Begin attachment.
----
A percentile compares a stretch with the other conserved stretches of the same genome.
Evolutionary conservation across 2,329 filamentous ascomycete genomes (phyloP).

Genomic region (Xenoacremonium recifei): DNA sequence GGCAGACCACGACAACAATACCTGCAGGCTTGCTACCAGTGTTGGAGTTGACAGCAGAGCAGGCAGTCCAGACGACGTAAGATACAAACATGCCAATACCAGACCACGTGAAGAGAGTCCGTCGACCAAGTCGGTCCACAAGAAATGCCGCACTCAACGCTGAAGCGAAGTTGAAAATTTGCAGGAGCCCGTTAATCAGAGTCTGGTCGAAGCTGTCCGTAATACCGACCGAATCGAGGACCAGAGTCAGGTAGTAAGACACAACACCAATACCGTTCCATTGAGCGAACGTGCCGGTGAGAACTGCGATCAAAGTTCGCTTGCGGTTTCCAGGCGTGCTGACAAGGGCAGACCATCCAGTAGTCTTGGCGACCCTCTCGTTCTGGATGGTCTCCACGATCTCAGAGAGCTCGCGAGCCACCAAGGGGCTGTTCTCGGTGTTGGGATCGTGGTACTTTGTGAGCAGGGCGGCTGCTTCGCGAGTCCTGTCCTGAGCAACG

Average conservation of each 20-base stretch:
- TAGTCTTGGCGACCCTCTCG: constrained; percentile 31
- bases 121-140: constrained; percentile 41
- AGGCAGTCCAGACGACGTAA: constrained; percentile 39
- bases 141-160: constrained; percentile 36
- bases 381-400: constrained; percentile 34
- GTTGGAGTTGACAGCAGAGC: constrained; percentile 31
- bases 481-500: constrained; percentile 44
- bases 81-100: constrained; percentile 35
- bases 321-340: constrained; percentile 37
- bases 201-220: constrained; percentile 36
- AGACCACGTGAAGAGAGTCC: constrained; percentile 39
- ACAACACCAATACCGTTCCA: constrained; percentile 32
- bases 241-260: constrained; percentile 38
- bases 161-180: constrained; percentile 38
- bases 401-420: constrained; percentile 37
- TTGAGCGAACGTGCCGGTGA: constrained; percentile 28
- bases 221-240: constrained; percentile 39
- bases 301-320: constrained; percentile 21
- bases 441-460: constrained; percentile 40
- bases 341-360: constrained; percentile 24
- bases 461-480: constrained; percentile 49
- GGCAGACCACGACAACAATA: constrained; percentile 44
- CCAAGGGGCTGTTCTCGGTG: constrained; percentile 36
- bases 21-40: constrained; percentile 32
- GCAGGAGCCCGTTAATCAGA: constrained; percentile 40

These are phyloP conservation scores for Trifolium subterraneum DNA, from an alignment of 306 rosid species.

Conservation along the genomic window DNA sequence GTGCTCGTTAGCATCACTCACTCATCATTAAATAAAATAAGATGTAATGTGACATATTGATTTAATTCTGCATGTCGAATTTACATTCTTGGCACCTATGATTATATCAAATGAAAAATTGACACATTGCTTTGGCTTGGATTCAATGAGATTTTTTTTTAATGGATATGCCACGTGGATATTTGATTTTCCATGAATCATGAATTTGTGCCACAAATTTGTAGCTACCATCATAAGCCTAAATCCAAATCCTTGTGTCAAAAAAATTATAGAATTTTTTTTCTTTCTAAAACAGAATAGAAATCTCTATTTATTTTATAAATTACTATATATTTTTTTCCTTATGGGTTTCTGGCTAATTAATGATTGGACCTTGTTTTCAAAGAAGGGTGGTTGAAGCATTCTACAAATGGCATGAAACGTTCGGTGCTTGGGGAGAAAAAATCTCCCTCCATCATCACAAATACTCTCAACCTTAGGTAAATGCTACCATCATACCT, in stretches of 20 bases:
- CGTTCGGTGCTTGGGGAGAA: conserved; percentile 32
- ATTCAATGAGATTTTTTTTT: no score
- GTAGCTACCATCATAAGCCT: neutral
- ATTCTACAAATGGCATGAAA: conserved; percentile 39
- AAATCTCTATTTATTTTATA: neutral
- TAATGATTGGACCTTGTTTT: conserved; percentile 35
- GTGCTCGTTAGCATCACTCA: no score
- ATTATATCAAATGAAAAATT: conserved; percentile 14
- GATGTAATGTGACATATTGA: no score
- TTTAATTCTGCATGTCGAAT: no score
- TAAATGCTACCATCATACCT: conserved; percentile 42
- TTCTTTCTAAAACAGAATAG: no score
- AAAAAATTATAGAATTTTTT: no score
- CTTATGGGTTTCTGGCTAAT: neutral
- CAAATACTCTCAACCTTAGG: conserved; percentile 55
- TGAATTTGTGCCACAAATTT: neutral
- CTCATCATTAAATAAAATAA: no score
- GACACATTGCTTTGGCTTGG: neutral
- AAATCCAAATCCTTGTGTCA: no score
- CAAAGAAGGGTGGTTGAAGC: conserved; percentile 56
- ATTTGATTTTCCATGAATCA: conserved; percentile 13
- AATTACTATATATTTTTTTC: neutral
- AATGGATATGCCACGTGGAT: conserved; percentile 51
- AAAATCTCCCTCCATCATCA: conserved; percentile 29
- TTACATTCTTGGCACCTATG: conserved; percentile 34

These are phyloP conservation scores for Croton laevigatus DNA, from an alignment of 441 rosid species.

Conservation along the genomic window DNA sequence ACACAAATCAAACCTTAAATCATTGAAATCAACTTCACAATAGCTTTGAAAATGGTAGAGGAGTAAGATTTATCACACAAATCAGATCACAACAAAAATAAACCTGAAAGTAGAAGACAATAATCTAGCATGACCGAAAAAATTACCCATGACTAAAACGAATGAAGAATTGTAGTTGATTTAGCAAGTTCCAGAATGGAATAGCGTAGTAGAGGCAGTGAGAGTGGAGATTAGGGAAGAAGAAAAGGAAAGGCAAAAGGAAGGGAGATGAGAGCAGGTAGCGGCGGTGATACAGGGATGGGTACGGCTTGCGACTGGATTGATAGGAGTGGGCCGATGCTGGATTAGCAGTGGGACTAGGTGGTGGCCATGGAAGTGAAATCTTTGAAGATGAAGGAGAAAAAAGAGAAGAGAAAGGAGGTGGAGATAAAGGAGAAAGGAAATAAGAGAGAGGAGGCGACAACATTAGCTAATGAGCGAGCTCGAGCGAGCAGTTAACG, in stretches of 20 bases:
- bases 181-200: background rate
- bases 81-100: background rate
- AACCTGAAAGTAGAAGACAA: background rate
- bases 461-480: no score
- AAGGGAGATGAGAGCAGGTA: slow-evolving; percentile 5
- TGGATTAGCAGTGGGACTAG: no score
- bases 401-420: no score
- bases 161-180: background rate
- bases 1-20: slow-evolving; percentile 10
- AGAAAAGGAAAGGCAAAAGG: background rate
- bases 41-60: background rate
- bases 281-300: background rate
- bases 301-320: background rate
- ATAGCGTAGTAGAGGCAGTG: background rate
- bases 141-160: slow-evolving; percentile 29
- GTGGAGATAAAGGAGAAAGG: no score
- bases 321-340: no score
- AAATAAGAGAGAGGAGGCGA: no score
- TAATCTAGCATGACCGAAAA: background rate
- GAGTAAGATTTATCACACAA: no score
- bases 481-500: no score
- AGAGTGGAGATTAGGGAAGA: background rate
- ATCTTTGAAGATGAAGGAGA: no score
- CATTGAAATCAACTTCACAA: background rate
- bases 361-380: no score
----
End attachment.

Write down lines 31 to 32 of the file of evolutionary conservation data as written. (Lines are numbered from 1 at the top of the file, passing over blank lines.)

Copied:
Conservation along the genomic window DNA sequence GTGCTCGTTAGCATCACTCACTCATCATTAAATAAAATAAGATGTAATGTGACATATTGATTTAATTCTGCATGTCGAATTTACATTCTTGGCACCTATGATTATATCAAATGAAAAATTGACACATTGCTTTGGCTTGGATTCAATGAGATTTTTTTTTAATGGATATGCCACGTGGATATTTGATTTTCCATGAATCATGAATTTGTGCCACAAATTTGTAGCTACCATCATAAGCCTAAATCCAAATCCTTGTGTCAAAAAAATTATAGAATTTTTTTTCTTTCTAAAACAGAATAGAAATCTCTATTTATTTTATAAATTACTATATATTTTTTTCCTTATGGGTTTCTGGCTAATTAATGATTGGACCTTGTTTTCAAAGAAGGGTGGTTGAAGCATTCTACAAATGGCATGAAACGTTCGGTGCTTGGGGAGAAAAAATCTCCCTCCATCATCACAAATACTCTCAACCTTAGGTAAATGCTACCATCATACCT, in stretches of 20 bases:
- CGTTCGGTGCTTGGGGAGAA: conserved; percentile 32